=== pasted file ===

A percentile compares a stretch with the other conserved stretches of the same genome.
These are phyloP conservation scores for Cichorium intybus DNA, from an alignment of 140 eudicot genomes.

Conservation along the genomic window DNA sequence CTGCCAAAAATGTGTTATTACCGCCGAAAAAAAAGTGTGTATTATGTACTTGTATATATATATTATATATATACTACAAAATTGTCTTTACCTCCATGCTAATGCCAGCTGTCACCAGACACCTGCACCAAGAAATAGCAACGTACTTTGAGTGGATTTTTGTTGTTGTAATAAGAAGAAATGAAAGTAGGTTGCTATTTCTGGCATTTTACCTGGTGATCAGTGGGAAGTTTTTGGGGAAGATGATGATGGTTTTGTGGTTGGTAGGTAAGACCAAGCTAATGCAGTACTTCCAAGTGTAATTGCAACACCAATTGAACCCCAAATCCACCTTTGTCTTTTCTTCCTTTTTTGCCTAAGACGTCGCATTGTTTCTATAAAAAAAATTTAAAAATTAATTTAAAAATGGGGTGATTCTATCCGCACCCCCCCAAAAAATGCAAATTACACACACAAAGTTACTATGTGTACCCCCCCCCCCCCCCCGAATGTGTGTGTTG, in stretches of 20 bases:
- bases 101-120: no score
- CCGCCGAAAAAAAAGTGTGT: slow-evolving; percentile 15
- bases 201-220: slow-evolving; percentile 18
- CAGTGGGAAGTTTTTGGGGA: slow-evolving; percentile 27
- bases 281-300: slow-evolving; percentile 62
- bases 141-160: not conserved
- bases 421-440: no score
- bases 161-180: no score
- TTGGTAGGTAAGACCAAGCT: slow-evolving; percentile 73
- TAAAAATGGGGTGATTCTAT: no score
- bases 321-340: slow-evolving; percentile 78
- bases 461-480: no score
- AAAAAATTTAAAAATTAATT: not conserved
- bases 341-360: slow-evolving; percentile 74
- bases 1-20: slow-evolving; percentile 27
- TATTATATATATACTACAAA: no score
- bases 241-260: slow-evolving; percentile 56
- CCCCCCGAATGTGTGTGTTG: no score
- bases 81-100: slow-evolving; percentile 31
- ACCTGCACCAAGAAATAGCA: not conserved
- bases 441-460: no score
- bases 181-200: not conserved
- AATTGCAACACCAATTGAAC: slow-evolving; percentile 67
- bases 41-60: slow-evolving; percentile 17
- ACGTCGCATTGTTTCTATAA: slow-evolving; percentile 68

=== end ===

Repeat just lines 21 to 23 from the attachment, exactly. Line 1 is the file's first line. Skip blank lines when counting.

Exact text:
- CCCCCCGAATGTGTGTGTTG: no score
- bases 81-100: slow-evolving; percentile 31
- ACCTGCACCAAGAAATAGCA: not conserved